We’re standing right at winter’s doorstep. However, now’s not the time to become complacent about the yard you worked so hard to maintain throughout the year. With cooler months come some general horticulture practices that will help your landscape thrive when warm weather returns.
Specifically, pruning tops the list of considerations when the mercury drops. At Turf Medic, our team uses the following calendar to assure lush results down the road.
The holidays tend to take over schedules this time of year. Between gatherings with friends and family, there are not many hours left to tackle weekend yard work. So, keep it simple this month. Take a quick inventory of trees, shrubs and foliage. Compiling a basic landscape profile – outlining what will require attention in the early days of 2020 – establishes a game plan and will help you stay out in front!
It’s the New Year and the right time to prune your shade trees. These include birch, maples, dogwoods and elms. These particular trees respond best when manicured during the coldest stretches of the season. Make sure to remove small twigs, as well as any dead or damaged limbs.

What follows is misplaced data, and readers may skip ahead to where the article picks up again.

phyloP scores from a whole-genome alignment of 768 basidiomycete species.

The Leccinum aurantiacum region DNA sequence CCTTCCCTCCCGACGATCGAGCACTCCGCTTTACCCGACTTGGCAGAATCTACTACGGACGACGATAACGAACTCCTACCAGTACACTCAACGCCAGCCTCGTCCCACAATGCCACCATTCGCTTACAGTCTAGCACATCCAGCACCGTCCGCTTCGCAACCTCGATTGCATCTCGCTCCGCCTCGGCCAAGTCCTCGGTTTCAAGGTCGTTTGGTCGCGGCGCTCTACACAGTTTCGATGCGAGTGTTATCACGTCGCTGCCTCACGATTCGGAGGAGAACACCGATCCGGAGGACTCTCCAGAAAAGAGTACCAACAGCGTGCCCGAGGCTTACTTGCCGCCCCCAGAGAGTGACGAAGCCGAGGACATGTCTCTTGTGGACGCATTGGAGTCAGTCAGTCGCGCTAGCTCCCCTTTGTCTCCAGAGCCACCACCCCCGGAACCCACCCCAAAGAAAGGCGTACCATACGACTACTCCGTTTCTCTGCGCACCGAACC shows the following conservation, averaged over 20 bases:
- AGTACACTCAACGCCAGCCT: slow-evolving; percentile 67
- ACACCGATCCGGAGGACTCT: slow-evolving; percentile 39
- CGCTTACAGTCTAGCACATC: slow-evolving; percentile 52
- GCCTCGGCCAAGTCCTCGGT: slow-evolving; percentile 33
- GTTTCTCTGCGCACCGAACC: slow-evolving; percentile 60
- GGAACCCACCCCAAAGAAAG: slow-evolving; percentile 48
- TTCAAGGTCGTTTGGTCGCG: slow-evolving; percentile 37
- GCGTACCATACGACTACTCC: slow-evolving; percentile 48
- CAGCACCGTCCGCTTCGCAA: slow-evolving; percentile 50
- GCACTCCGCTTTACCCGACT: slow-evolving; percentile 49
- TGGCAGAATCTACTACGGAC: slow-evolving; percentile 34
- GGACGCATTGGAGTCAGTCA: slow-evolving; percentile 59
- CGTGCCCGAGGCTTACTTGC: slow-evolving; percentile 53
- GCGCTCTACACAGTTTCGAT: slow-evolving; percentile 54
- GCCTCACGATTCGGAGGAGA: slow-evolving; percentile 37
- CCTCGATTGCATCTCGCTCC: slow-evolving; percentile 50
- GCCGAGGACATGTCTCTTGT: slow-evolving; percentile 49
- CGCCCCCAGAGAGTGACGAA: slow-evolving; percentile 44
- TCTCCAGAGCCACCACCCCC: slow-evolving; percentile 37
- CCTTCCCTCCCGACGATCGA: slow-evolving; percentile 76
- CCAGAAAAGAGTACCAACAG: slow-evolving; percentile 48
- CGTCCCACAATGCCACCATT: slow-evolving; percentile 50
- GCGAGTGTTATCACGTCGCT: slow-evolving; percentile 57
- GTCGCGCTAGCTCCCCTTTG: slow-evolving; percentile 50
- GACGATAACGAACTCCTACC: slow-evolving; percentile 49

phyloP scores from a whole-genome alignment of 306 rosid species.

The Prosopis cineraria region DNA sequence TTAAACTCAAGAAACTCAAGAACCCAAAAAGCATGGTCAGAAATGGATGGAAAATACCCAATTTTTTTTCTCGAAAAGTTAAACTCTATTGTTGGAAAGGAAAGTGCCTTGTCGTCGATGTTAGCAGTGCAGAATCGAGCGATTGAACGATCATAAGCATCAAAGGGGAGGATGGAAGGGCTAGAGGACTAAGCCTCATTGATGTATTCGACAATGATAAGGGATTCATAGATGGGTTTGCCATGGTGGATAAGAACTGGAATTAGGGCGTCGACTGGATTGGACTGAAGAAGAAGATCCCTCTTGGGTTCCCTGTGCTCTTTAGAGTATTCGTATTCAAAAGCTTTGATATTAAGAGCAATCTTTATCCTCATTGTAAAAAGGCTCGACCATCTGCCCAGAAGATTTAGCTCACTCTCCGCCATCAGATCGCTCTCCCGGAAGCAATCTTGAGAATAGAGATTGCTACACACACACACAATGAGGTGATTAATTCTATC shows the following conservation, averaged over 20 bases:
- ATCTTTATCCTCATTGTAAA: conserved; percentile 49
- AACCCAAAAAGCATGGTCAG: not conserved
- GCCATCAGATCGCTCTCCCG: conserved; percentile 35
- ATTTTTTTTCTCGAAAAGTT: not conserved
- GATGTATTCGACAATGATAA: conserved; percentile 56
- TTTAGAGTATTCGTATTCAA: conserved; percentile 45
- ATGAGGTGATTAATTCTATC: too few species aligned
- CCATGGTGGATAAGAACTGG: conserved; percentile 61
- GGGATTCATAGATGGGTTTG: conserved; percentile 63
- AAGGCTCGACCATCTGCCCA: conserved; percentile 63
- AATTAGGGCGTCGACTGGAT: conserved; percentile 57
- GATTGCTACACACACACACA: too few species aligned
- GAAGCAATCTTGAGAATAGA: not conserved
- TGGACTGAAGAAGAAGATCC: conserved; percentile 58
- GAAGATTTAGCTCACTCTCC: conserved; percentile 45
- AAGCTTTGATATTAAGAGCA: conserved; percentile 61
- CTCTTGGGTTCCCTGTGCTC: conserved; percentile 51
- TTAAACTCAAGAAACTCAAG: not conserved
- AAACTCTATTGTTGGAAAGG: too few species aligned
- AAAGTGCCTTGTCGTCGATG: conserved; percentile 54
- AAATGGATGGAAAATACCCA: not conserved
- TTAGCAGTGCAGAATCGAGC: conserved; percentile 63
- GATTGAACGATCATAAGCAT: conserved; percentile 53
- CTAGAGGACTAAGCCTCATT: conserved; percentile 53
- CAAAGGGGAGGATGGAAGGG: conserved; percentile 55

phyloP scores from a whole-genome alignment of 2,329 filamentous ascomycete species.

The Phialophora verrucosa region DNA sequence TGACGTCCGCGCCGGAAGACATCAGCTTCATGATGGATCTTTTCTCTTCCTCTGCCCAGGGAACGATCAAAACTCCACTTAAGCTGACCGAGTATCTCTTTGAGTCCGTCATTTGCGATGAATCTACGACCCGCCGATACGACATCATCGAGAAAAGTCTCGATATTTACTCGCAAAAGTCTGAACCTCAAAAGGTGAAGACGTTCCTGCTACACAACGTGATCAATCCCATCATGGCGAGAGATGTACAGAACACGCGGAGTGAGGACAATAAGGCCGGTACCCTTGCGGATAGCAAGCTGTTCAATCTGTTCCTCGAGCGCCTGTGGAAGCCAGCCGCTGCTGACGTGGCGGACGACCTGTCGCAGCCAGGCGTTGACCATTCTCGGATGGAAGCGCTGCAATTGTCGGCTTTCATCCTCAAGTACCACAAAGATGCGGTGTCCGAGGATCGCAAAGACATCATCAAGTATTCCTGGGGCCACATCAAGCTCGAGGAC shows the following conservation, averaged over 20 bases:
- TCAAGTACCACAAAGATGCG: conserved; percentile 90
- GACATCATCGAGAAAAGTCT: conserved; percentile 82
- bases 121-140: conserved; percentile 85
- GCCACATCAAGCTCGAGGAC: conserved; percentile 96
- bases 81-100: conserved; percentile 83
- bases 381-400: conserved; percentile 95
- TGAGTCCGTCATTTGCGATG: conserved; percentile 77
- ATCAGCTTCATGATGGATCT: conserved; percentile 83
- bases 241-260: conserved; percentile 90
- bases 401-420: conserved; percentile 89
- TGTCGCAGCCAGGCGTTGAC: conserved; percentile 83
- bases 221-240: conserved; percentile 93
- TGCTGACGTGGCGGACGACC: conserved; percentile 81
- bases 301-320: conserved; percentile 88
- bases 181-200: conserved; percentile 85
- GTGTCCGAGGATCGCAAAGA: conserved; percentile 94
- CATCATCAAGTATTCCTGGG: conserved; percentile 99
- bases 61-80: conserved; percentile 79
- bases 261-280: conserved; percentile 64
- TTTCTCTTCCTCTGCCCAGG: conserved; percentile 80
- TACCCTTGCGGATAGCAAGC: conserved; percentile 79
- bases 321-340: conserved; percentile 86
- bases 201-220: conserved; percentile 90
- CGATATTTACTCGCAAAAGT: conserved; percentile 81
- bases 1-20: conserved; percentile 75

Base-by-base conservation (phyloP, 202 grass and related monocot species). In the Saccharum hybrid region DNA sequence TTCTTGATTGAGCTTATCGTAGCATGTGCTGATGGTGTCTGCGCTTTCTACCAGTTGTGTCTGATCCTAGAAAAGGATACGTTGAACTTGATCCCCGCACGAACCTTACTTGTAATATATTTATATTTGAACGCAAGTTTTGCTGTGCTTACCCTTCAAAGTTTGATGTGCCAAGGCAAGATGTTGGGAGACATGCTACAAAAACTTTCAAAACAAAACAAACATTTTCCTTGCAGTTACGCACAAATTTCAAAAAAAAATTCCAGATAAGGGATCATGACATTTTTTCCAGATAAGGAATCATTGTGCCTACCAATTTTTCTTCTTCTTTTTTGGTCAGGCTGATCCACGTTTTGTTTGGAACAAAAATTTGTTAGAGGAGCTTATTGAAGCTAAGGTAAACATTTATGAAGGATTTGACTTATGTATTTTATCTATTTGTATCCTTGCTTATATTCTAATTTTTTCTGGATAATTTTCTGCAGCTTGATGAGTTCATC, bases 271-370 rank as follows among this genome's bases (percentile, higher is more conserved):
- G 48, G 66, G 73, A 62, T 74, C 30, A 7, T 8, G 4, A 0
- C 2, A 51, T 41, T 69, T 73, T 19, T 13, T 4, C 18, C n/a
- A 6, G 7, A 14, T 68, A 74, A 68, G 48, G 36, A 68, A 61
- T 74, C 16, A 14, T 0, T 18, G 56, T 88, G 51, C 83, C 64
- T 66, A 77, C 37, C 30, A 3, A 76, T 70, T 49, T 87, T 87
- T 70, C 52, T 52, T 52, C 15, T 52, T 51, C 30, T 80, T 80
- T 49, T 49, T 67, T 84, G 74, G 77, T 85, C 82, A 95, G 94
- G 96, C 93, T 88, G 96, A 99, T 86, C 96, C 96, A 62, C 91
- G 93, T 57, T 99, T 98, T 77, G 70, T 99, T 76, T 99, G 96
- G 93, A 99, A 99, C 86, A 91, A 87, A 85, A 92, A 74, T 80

Few people look at the dog days of winter as ideal for landscape maintenance. Nonetheless, February marks a significant month in prepping your property for spring success. For instance, crape myrtles – which serve as beautifully-bright accent pieces to many yards – require pruning at this point.
Of course, less is more when it comes to trimming down this flowering shrub. For a neat appearance, remove any crossing branches as well as all little twigs growing from the trunk. Some people opt to top their crape myrtles, hoping this will create more blooms. This approach certainly frees up room for shoot growth, but we do not recommend it. While these plants generally tolerate this type of drastic cut, it’s often referred to as “crape murder” and can lead to health impacts in the long-term. The best technique is to simply focus on removal of dead branches and leave the canopy natural.
February also presents the opportunity to start addressing needs closer to ground level. Now’s the time to trim up ornamental grasses such as liriope, pampas and mondo. These grasses should be cut before spring begins to clear them of the previous year’s growth.
In addition, you’ll want to clean up overgrown broadleaf shrubs. These include Ligustrum (privet), boxwood, osmanthus, holly, cleyera, viburnum, etc. These plants flourish most when pruned in late February to their desired size and shape. As a good rule of thumb, make sure not to remove more than one third of the shrub in any 12-month cycle.
As chillier weather moves in and we head into shorter days, don’t lose sight of your yard’s potential. Spending an hour here and there this winter to tackle landscape needs will pay off in the Spring!